Macquarie Capital makes first UK digital investment

The deal is the first by Macquarie Capital since Oliver Bradley returned to the group as managing director for digital investments.

Macquarie Capital has injected an initial £10 million ($12.1 million; €10.9 million) into UK rural broadband provider Voneus in what it described as its first “significant investment” in digital infrastructure in the UK.

The investment, which could reach up to £30 million, will support the company’s roll-out of full fibre broadband to rural homes in the UK and also refinance existing debt. Voneus currently manages about 4,000 connections.

Macquarie Capital said only 5 percent of the UK has a full fibre broadband connection, and the UK was last year ranked among the lowest in Europe for this by IDATE for FTTH Council Europe.

The deal is the first in the sector agreed to by Macquarie Group’s corporate advisory and principal investment unit since it appointed Oliver Bradley as managing director for digital infrastructure in January this year. The appointment marked a return to Macquarie for Bradley, who worked in London and New York for Macquarie Capital between 2005 and 2015 before departing to advise the UK government on private infrastructure finance at the Infrastructure Projects Authority. He was also a corporate finance director at UK broadband group CityFibre, departing shortly after its takeover by Antin Infrastructure Partners and Goldman Sachs Infrastructure Partners.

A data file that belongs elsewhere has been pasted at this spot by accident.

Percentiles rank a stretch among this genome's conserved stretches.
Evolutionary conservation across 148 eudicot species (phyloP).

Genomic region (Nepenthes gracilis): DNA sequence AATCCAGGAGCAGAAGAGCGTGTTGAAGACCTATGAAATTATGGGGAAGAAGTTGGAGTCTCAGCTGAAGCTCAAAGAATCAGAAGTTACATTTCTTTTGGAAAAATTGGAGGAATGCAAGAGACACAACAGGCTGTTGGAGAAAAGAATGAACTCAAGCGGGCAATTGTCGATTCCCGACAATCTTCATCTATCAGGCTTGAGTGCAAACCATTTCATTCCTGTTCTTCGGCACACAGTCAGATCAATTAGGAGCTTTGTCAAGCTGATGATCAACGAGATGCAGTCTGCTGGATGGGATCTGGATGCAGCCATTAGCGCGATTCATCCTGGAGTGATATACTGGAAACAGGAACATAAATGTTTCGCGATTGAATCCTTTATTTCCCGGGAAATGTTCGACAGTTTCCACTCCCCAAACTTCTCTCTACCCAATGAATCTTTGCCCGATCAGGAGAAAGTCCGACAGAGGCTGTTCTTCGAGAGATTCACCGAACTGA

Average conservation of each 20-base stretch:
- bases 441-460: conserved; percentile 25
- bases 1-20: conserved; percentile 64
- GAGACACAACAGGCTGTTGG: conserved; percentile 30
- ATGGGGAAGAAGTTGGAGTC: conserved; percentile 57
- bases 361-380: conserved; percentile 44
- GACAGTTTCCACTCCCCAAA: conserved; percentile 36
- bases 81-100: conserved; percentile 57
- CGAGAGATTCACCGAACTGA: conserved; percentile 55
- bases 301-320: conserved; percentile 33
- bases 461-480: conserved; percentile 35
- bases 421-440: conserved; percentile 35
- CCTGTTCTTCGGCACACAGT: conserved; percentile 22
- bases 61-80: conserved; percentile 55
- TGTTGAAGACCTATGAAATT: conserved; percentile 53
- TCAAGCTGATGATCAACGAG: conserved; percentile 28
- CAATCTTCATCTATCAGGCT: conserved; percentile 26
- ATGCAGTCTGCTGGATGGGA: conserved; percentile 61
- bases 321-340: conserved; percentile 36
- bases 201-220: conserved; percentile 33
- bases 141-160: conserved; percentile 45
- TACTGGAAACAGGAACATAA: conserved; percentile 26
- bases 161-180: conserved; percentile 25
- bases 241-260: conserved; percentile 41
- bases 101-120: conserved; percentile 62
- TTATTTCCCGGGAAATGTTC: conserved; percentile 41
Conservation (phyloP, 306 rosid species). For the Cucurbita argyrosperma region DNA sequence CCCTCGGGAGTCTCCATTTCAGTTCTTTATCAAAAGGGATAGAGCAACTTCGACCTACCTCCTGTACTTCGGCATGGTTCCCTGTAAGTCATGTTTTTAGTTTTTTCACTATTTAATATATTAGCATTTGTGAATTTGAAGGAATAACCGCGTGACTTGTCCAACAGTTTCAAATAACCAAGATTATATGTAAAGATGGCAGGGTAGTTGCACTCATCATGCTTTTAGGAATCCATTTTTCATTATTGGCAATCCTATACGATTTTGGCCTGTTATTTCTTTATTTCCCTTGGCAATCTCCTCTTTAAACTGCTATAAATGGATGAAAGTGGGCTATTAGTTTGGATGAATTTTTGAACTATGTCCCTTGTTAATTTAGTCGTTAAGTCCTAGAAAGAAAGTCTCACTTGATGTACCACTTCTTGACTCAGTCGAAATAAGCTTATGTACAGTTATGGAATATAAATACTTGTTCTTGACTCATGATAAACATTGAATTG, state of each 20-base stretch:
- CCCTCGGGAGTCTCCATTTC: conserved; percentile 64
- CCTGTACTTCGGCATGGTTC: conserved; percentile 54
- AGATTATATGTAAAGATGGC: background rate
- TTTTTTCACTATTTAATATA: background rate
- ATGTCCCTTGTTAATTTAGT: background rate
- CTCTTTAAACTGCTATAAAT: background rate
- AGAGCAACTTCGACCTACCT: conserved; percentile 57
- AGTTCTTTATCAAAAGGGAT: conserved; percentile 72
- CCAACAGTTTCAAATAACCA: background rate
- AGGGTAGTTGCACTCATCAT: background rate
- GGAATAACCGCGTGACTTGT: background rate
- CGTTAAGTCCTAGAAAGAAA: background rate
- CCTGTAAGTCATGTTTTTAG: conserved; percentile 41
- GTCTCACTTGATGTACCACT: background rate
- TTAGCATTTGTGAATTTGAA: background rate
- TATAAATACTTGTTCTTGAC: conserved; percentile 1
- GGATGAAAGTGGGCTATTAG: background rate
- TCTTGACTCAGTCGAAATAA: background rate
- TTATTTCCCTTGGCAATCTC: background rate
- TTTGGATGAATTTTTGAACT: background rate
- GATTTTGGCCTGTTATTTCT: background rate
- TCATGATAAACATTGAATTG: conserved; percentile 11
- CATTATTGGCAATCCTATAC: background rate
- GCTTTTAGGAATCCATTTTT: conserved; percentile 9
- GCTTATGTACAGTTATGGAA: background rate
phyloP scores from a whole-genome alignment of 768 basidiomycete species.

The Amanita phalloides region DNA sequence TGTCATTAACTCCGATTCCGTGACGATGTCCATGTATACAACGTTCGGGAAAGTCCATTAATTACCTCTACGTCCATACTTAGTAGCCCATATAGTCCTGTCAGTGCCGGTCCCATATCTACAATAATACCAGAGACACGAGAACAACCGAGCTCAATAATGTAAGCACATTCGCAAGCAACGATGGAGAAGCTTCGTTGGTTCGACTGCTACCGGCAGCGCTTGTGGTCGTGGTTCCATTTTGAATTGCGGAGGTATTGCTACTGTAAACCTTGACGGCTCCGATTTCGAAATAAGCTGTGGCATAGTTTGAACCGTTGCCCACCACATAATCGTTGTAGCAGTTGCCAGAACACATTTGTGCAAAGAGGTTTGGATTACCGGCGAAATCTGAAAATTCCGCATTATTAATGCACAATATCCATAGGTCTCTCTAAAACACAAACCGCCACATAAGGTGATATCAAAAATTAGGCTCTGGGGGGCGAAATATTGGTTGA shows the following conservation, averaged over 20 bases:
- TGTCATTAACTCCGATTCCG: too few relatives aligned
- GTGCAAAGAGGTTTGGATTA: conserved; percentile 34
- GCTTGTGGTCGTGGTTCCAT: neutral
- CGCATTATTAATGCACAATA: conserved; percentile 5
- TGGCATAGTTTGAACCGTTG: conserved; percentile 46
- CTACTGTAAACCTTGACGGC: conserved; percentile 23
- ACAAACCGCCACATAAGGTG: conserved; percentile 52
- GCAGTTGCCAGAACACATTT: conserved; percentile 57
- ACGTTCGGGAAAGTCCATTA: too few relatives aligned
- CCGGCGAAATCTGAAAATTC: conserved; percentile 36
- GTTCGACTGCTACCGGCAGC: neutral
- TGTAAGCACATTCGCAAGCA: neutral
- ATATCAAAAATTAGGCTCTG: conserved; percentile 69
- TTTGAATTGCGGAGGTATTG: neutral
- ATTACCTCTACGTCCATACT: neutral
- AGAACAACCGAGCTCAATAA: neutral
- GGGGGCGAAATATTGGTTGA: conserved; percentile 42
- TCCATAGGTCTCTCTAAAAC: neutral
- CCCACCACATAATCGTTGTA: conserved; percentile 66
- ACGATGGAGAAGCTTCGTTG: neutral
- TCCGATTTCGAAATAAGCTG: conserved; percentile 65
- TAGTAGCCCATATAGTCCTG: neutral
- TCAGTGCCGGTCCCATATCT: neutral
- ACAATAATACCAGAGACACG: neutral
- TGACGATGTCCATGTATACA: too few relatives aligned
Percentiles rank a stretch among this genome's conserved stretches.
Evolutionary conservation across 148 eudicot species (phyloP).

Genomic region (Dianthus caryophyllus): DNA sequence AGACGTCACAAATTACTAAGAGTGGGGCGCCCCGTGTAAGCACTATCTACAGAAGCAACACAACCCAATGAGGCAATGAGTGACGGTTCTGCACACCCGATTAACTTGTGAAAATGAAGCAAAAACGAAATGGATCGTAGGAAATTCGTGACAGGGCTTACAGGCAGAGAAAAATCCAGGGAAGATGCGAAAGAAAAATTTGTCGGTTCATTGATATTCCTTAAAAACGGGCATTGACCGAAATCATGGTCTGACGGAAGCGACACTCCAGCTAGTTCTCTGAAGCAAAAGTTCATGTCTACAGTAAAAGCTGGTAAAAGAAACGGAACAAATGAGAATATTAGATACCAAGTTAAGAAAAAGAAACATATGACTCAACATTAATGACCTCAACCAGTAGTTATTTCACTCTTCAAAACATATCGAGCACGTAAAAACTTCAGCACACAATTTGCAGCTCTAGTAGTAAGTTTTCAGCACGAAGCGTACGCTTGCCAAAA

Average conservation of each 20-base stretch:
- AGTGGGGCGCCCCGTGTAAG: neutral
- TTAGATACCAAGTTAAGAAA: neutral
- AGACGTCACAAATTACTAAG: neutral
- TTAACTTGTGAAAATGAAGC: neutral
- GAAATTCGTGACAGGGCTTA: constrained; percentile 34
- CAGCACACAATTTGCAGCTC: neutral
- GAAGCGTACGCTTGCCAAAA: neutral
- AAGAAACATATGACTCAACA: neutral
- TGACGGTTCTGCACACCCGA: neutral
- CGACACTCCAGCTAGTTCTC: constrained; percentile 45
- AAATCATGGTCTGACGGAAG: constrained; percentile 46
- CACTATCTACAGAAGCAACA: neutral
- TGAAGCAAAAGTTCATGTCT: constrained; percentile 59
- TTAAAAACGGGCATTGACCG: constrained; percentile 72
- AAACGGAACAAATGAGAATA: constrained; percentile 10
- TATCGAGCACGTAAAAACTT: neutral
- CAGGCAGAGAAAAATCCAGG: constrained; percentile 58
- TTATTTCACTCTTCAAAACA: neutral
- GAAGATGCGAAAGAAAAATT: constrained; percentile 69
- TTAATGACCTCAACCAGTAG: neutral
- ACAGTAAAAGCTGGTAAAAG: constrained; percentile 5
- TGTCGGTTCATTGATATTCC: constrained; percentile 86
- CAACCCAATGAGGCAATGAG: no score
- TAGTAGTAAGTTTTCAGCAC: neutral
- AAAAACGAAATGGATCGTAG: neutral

“The roll-out of superfast and ultrafast broadband has too often focused on the UK’s urban centres – leaving untapped investment requirements in the UK’s rural communities,” Bradley said in a statement. “We believe that using Macquarie Capital’s unique principal investment and development expertise there is a significant opportunity to work with Voneus to accelerate the deployment of UK rural broadband, this will help unlock significant economic and social benefits for the UK.”

Macquarie’s sixth European infrastructure fund, MEIF6, completed its revised £627 million public-to-private takeover of UK broadband group KCOM last week, fending off competition from the Universities Superannuation Scheme.